THE BASSET HOUND
Illustrated Standard

(AUSTRALIAN BREED STANDARD AND EXTENSION)

ESSENCE OF THE BREED
CHARACTERISTICS GENERAL APPEARANCE
TEMPERAMENT HEAD AND SKULL EYES EARS MOUTH NECK
FOREQUARTERS BODY HINDQUARTERS FEET TAIL GAIT/MOVEMENT
FORM & FUNCTION COAT COLOUR SIZE HISTORY ACKNOWLEDGEMENTS

Drawings from the Japanese Illustrated Standard by Yoko Yamamoto



HEAD AND SKULL

Domed with some stop & occipital bone prominent, of medium width at brow and tapering slightly at muzzle, general appearance at foreface lean not snipey. Top of muzzle nearly parallel with line from stop to occiput & not much longer than head from stop to occiput. There may be a moderate amount of wrinkle at brow and beside eyes. In any event skin of head loose enough as to be wrinkled noticeably when drawn forward or when head is lowered. Flews of upper lip overlap lower substantially. Nose entirely black except in light coloured hounds, when it may be brown or liver. Large and well open nostrils may protrude a little beyond lips.


Male Head

Female Head

These are correct Basset Hound heads. The distance from nose to stop and stop to occiput is approximately equal. The skin is noticeably wrinkled over the brow when the head is lowered. Note the folds at the side of the face, the deep heavy muzzle and the slightly sunken eyes.

This description of the HEAD below is taken from George Johnston’s “The Basset Hound”.

The modern standards do not call for narrow or wrinkled heads; all three specify that skulls should be of medium width. The French Standard does not even mention the word “wrinkle”, and the British and American versions ask for a moderate amount to be noticeable only when drawn forward. No hard and fast rule can be laid down about the width of skull; obviously a large dog hound needs a stronger skull than a very sweet and smaller female, and it is therefore a question of the head being in proportion to the body.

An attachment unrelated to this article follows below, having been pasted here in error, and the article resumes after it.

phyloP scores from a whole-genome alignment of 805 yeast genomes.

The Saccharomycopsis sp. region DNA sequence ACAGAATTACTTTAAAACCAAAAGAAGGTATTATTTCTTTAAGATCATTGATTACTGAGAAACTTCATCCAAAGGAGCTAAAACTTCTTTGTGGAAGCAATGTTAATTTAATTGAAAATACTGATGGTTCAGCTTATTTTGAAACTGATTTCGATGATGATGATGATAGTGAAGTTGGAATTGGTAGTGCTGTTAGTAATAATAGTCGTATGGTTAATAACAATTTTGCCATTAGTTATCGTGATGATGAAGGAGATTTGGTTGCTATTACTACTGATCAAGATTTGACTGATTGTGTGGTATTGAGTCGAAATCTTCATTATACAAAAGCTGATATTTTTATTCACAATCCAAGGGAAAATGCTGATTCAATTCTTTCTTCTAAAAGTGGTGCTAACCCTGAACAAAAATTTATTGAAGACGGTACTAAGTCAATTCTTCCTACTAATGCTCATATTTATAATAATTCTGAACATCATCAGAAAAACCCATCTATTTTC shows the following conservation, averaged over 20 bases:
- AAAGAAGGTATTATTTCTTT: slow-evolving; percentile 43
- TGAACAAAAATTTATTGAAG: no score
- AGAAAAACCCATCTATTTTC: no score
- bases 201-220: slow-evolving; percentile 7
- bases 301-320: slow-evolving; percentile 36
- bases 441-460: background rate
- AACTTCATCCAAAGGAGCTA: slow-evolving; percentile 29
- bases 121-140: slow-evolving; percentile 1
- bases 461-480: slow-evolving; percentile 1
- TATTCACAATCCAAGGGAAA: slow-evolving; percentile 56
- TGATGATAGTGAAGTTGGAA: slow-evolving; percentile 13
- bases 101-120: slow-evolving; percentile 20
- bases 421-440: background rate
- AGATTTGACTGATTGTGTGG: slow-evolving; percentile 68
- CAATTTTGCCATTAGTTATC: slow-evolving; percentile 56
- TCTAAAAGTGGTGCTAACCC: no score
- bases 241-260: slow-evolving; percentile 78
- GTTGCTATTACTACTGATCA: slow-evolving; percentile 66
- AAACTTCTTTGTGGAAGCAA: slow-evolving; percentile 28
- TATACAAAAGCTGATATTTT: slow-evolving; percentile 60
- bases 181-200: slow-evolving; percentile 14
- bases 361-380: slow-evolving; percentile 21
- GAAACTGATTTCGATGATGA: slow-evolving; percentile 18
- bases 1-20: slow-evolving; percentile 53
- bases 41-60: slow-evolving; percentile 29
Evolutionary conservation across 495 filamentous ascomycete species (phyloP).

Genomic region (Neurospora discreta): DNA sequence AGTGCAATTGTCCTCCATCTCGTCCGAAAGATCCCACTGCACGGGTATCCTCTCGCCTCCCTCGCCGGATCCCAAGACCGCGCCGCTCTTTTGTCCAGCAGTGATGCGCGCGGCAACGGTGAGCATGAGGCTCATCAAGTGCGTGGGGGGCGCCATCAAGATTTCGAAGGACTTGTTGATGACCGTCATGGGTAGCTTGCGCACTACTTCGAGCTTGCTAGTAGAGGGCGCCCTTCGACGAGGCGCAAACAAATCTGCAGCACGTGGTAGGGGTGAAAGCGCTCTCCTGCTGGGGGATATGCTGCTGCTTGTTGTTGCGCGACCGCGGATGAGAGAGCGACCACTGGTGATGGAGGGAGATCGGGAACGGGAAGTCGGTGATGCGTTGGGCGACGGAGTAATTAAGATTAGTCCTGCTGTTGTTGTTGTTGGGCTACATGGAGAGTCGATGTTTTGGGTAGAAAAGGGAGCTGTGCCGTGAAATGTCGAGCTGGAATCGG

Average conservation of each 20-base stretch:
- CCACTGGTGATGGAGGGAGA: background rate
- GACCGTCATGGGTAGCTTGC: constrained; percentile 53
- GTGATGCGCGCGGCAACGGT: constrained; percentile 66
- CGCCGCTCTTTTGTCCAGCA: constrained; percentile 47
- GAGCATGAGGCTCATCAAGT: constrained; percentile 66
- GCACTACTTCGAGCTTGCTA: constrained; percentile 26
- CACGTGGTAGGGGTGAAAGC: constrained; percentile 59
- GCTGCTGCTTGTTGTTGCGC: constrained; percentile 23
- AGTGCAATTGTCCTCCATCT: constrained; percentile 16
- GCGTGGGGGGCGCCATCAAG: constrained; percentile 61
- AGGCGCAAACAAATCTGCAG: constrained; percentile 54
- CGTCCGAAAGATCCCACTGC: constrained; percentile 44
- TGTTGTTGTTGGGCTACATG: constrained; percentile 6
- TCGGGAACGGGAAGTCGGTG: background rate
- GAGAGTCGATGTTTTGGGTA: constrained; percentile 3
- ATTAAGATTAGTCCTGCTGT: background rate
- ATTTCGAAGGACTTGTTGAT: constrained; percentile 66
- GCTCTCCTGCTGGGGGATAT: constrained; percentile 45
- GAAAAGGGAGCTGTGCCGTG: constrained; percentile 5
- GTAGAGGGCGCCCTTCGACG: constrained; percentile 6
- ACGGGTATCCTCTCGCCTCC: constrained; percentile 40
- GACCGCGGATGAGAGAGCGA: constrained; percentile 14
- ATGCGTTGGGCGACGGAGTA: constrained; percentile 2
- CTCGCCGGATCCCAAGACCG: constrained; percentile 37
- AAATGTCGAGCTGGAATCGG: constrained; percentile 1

Viewed from the front the outline of the head should resemble an elongated “V” or wedge shape widening from the nose to the rear of the skull and the deep side of the skull should be devoid of any cheek bumps or muscle, and the whole skull should have a fleshless appearance. Looking from the side, the head should be of an approximately oblong outline. The flews should be deep, hanging down under the nose and coming over the bottom jaw and continuing back, gradually deepening to blend with the loose skin under the neck. A dry neck is a fault. The topline of the skull should be formed of a line from nose to stop, then a moderately defined stop and then a line from stop to the occipital bone. The two lines run parallel and are roughly the same length. A dish faced look caused by the same line sloping from nose into too deep a stop is a bad fault.


EYES

Lozenge shaped neither prominent nor too deep set, dark but may shade to mid brown in light coloured hound. Expression calm and serious. Red of lower lid appears thou not excessively. Light or yellow eye highly undesirable.

The eyes are lozenge or diamond shaped, caused by the looseness of the lower eyelids (haw). Excessive haw is highly undersible.


EARS

Set on Low, just below line of eye. Long, reaching well beyond end of muzzle of correct length, but not excessively so. Narrow through their length and curling well inwards , very supple, fine and velvety in texture

The ears of the Basset Hound are narrow throughout their length, very fine and velvety. They are set on low and fall in graceful folds, the lower parts curling inwards and backwards.

MOUTH

Jaws strong, with a perfect, regular and complete scissor bite, i.e. upper teeth closely overlapping lower teeth and set square to the jaws.

Go to next page …. The Body

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Illustrated Standard prepared by Judy Horton – (All Breeds judge) for the VicJudge’s website Australia
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